With the ongoing siege in Sidney, it is time to reflect on the media coverage. When i turned on CNN just a couple of hours into this, they had switched to a local television station in Australia. They didn’t know that much about the incident either, but that didn’t kept them from speculating. At that point it was unclear if the hostage taker wanted to speak to the australian prime minister. One of the correspondents made that very clear. In his next sentence, that same correspondent started to think about what the prime minister may be saying to the unknown gunman. This sort of „what if“-journalism is like a modern virus.
Thinking back to the time when i started in journalism, there was one strict rule forced into my head: journalism is about reporting, you don’t speculate, you don’t judge, you only report what is happening. But this rule seems to be more and more forgotten. The most important thing nowadays is attention. When CNN switched back to its own reporters, one of them started to tell how many SWAT police officers were at the scene. And where they are located around the café in Sydney. On live television, accessible from all around the world – including one particular cafe in Downton Sydney.
Here in Germany, the media has learnt its lesson during the hostage-taking of Gladbeck in 1988. Do we really need another incident like that to come back to a much more grounded news coverage? A coverage that doesn’t need to sell "exclusive" informations regardless of the price. And don’t forget: the Islamic State seems to be a terrorist organization that survives on worldwide attention. When the media turns a dramatic, but local hostage situation into a worldwide event, it will cause more and more incidents like that.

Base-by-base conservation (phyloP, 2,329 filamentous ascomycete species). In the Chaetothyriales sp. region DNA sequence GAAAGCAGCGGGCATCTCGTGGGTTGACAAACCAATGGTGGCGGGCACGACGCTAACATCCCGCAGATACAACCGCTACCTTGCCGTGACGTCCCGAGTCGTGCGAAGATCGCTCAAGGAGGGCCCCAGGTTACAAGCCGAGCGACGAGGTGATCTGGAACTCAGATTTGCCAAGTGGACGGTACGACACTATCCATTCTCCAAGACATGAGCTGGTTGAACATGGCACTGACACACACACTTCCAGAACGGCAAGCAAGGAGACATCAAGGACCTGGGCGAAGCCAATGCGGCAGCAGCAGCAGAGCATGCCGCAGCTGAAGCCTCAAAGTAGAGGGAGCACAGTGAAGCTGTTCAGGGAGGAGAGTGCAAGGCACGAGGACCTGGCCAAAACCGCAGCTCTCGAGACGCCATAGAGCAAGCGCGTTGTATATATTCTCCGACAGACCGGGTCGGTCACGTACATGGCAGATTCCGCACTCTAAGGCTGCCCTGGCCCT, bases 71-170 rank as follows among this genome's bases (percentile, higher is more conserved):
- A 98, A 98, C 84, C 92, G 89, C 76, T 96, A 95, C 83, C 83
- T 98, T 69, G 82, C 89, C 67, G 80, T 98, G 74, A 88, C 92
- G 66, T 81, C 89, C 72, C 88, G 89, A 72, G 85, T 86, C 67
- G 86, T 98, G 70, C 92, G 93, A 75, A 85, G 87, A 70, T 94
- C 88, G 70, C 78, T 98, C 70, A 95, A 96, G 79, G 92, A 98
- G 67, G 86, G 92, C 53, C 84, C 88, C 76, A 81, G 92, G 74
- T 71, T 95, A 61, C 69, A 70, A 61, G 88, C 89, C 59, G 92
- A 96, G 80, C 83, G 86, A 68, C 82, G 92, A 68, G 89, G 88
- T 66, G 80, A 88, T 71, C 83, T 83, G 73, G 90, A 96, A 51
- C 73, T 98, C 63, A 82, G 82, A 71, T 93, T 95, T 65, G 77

In Germany we call this the Werther-effect: In 1774, Johann Wolfgang von Goethe published a story on a young man called Werther who commited suicide because of a failed romance. In the following years more and more young people killed themselves – just like their fictional role model. Blowing up local stories to unjustified proportions makes it only more attractive for religious extremists to copy those events.
As a side note, you may think about CCTV and how places with an all-embracing surveillance are becoming prime targets for those criminals, who want and need public attention. You may argue that CCTV helps to identify the criminals, but people who are willing to commit suicide during a terrorist attack are not affraid of being identified. They want their faces, their actions and their crimes broadcasted in high definition around the globe. So maybe we should think about two things: Not paying that much attention to criminals whose „fame“ only depends on our attention and getting back to a more reliable reporting without all the speculations.